The limitability of access to health care services raises the immigrant workers chance of contracting HIV. Immigrants are exposed to several HIV risk factors, including limited access to health services, having multiple sex partners, homosexual relationships, multiple sexual partners, rare condom use, drug use, and needle drug use (Duke & Carpinteiro, 2009). The availability and use of drugs is linked to immigrants participating in risky sexual behavior. These risky behaviors also place the wives of immigrant workers at risk. The risky behaviors that migrant workers engage in during their time in the United States can adversely affect their communities when they return home. Studies suggest that women are powerless to negotiate safe sex practices with their husbands, which is the highest risk factor for the Latino population (Duke & Carpinteiro, 2009).   About 21 percent of immigrant workers say that they work as prostitutes for money (Duke & Carpinteiro, 2009).

Latino immigrant workers have very little chance of achieving the American Dream. The American Dream means being able to achieve success through hard work and determination no matter what one short comings may be. According to the American Dream, it does not matter how poor one is, he or she can build a great life for his/her family. This dream is nearly impossible for Latinos because of the negative connotations that Americans have of them. Yet, many Latinos come to America in search of that dream, but find themselves living in poverty in America too. For example:

“The American Dream is represented by two main components—freedom and opportunity. Both of these essential aspects of American life appear to be greatly lacking in Latin America and make the United States an attractive solution to the problems of the immigrants’ native countries”( (Duke & Carpinteiro, 2009).

Coming to America in search of a dream often remains just that for many Latino Americans. Another factor that hinders Latino immigrant workers from achieving the American Dream is negative outlooks. For example, one study found that America desires immigrants from wealthy educated families rather than those from poverty stricken countries. The United States has become discriminatory towards many immigrants. So, in other words, Americans welcome those immigrants that have already achieved success, and shun those who are working towards achieving success. Duke & Carpinteiro say, “This structural inequality creates an environment where poorer immigrants who are more personally motivated to improve the lives of their families have become, paradoxically, less empowered to do so” (Duke & Carpinteiro, 2009).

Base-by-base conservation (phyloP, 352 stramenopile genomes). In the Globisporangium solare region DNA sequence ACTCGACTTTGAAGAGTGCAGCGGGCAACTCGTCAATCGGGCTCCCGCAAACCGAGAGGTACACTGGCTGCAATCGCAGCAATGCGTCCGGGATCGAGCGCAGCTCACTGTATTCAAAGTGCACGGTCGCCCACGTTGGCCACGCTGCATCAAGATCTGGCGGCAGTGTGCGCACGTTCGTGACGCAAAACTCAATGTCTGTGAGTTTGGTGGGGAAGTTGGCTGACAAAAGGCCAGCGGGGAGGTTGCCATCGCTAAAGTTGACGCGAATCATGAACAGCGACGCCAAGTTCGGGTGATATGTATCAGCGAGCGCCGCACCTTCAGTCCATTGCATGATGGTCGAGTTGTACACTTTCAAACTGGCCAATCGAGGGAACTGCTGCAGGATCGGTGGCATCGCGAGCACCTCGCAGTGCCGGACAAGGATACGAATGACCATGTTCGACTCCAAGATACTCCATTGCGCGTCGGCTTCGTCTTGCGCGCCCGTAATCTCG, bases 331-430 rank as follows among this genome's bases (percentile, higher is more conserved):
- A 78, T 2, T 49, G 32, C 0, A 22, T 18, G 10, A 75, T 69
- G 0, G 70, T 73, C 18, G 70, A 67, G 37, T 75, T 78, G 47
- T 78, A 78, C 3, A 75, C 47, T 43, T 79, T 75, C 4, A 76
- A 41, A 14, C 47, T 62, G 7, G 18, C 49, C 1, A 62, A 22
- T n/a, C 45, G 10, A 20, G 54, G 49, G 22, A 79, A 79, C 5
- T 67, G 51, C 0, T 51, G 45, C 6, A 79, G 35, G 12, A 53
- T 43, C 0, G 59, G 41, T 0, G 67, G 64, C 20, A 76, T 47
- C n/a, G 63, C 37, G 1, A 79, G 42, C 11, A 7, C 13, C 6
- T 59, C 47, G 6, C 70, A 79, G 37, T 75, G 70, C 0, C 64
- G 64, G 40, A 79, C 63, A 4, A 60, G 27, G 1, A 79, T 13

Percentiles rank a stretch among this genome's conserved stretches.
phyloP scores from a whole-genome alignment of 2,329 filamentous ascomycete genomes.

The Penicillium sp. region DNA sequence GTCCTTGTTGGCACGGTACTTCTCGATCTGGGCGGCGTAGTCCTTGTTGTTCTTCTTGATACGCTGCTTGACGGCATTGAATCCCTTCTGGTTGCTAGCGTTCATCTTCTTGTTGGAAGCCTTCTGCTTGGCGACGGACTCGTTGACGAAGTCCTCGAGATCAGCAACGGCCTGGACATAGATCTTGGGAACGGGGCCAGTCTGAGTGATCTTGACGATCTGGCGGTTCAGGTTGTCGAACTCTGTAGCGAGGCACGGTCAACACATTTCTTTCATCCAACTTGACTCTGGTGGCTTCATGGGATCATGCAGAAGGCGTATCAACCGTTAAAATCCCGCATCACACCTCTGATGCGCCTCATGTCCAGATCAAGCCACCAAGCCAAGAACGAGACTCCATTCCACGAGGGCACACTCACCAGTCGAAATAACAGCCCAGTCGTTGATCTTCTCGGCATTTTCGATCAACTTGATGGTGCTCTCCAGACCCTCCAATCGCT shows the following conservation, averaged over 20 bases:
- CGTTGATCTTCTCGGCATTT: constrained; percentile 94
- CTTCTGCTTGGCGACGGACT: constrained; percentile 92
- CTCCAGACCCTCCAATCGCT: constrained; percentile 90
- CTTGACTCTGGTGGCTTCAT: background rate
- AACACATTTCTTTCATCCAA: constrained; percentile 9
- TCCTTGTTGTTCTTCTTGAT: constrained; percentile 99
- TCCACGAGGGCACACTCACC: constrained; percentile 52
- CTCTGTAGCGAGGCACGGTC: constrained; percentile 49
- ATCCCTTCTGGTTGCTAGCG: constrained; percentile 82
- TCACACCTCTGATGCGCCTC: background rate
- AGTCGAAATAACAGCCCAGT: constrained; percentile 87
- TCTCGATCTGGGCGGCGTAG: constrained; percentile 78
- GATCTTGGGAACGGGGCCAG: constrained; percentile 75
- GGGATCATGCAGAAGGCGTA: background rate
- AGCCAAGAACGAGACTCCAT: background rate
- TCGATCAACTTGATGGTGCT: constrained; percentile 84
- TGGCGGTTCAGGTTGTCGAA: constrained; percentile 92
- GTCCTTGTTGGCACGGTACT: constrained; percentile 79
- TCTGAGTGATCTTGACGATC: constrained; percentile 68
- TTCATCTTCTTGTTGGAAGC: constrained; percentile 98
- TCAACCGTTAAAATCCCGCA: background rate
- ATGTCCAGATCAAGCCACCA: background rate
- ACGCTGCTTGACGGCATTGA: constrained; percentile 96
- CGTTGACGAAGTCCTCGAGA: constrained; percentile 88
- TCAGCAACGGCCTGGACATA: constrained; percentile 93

Reports of labor exploitation and abuse are surfacing by the hundreds because many immigrants are coming forward and speaking out about the deplorable conditions they are forced to live in while working in the United States. Many more immigrants are afraid to some forward and report these issues because they are afraid of being deployed. The exploitation that immigrants face has been linked to many mental issues. Living under deplorable situations has been linked to many anxiety disorders among immigrants. Studies have also shown that immigrants resort to various types of drugs and alcohol to cope with the issues they are dealing with. Immigrants have also been shown to engage in many risky sexual behaviors while working in the United States. Some immigrants even resort to become prostitutes in order to make enough money to make ends meet. In order to remedy this problem, attention must be brought to this issue.

Works Cited

Alderete, E., Vega, W. A., Kolody, B., & Aguilar-Gaxiola, S. (2000). Lifetime prevalence of and risk factors for psychiatric disorders among Mexican migrant farmworkers in California. American Journal of Public Health, 90(4), 608-614.

Arcury, T., O’Hara, H., Grzywacz, J., Isom, S., Chen, H., & Quandt, S. (2012). Work safety climate, musculoskeletal discomfort, working while injured, and depression among migrant farmworkers in North Carolina. American Journal of Public Health, 102(S2), S272-S278.

Duke, M. R., & Carpinteiro, F. J. G. (2009). The effects of problem drinking and sexual risk among Mexican migrant workers on their community of origin. Human Organization, 68(3), 328-339.

Gillin, J. (1956). The making of a witch doctor. Psychiatry: Journal for the Study of Interpersonal Processes, 19, 131-136

Nandi, A., Galea, S., Lopez, G., Nandi, V., Strongarone, S., & Ompad, D. C. (2011).Access to and use of health services among undocumented Mexican immigrants in a US urban area. American Journal of Public Health, 98(11), 2011-2020.